A routine lab test for glycosylated hemoglobin to track blood sugar levels was also able to identify individuals at elevated risk for more advanced atherosclerotic disease, new study results suggest.
“The metabolic injury caused by protein glycation, monitored as the level of glycated hemoglobin (HbA1c), is not represented in most risk scores (i.e., Systematic Coronary Risk Estimation or atherosclerotic cardiovascular disease risk scale),” the authors wrote in their study, published in the Journal of the American College of Cardiology. “The purpose of this study was to assess the association between HbA1c and the extent of subclinical atherosclerosis and to better identify individuals at higher risk of extensive SA using HbA1c on top of key cardiovascular risk factors (CVRFs).”
The authors enrolled 3,973 participants in the Progression of Early Subclinical Atherosclerosis (PESA) with no history of cardiovascular disease and HbA1c within a nondiabetic range. The team assessed the individuals for the presence and extent of subclinical atherosclerosis via 2-dimensional vascular ultrasound and noncontrast cardiac CT. Participants were also put into different categories of HbA1c to explore associations. The authors used a SCORE risk algorithm that predicts 10-year risk of cardiovascular death. They then used univariate and multivariate regression models to assess associations, and calculated predicted probabilities using the SCORE algorithm.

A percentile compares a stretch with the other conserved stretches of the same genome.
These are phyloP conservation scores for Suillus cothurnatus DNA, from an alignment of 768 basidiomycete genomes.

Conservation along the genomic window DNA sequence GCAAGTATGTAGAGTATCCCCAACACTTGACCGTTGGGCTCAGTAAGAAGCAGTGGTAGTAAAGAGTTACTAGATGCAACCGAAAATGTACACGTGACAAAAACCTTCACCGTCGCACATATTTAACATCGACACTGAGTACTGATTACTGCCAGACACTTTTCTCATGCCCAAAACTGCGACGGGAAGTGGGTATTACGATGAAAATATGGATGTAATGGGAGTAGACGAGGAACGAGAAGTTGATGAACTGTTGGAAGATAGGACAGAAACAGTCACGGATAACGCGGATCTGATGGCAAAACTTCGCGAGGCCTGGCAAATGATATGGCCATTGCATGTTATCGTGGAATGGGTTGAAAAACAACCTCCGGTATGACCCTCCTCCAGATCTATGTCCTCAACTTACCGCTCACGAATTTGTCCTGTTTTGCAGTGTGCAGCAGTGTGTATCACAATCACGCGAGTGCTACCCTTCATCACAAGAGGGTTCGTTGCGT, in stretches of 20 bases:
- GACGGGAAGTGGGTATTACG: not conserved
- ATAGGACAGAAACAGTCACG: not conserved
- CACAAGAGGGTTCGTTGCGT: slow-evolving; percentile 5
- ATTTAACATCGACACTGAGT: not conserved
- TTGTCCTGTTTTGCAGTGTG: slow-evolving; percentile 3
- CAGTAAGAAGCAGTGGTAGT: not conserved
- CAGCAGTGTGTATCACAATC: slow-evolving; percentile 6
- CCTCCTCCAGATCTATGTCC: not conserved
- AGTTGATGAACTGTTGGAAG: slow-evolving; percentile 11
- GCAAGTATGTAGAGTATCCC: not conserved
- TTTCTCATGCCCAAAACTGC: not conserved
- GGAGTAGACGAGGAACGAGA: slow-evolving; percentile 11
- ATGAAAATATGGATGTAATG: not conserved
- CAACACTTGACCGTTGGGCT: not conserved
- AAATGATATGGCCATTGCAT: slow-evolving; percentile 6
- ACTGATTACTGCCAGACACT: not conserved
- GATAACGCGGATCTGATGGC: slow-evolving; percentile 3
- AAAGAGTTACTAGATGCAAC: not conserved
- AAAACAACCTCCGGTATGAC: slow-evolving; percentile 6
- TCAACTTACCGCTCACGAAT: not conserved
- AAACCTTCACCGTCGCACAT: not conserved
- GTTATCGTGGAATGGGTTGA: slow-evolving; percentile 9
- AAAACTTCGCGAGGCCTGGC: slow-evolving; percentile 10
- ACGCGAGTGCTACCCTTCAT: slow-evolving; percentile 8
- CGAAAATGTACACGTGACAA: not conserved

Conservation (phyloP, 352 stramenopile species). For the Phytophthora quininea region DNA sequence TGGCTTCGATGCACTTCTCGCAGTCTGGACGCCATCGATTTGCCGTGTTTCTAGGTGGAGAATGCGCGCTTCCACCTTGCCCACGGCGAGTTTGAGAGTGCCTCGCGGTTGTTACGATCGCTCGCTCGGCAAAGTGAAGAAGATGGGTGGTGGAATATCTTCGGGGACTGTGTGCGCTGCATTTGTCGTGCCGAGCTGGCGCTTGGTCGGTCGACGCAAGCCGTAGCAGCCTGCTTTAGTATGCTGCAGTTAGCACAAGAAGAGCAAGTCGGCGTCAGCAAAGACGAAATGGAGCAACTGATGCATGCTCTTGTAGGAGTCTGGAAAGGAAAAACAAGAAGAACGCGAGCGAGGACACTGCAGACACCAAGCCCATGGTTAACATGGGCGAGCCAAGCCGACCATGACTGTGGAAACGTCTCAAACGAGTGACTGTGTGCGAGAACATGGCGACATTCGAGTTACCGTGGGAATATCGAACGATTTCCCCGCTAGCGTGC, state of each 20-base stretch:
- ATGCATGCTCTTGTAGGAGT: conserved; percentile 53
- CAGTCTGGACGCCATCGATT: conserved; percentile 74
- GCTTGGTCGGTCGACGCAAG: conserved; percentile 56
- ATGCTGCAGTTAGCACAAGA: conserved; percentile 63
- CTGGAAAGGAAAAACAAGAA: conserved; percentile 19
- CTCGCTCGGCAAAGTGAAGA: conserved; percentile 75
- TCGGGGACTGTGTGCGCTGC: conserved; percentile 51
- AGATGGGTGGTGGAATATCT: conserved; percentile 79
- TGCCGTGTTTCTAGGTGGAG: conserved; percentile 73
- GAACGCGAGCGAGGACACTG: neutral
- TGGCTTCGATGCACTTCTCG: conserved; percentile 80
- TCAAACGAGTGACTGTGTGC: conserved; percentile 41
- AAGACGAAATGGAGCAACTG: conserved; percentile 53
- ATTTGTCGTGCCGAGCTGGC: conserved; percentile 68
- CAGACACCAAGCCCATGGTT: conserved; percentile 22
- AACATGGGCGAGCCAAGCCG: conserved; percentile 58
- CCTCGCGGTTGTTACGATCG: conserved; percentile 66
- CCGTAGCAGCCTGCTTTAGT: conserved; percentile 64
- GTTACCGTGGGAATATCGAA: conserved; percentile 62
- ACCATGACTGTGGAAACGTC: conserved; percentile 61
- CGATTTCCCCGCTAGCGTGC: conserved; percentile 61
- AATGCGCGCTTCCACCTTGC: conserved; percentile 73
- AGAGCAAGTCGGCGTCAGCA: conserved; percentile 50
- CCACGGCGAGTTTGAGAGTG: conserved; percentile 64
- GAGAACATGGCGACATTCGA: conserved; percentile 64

According to the results, HbA1c showed an association with all territories of subclinical atherosclerosis (P<0.001 for all associations). The association was significant in all pre-diabetes subgroups and below the pre-diabetes cutoff. In low-risk individuals, high HbA1c levels were associated with an increased risk for subclinical atherosclerosis (P<0.001), but not in moderate-risk individuals. The inclusion of HbAic in relative risk estimations, whether they be Systematic Coronary Risk Estimation or atherosclerotic cardiovascular disease predictors, modified the risk of multiterritorial subclinical atherosclerosis across most risk categories.
Subclinical Atherosclerosis in 1 in 5 at Low-risk
“The key finding of the present study is that subclinical atherosclerosis is prevalent in the 21.2% of the study population with HbA1c in the band below the pre-diabetes cut-off, and therefore considered not to be at risk,” the authors wrote in the study.
The limitations included a lack of a causal relationship between HbA1c and subclinical atherosclerosis. Others included residual confounding variables, and a lack of application to a general population dur to the homogenous study cohort.
“The glycosylated hemoglobin test was especially useful in identifying subclinical disease in participants classified at low risk according to traditional scores; it made less of a contribution to risk calculation for individuals who already had a moderate level risk according to other risk factors,” Dr. Xavier Rosselló, study researcher, CNIC scientist, and cardiologist at Hospital Universitario Son Espases in Palma de Mallorca, said in a news release. “This study establishes glycosylated hemoglobin as a mass-use biomarker because its greatest benefit is in individuals at low cardiovascular risk, who form the immense majority of the general population and account for most cardiovascular deaths in absolute terms.”
Credit: Original article published here.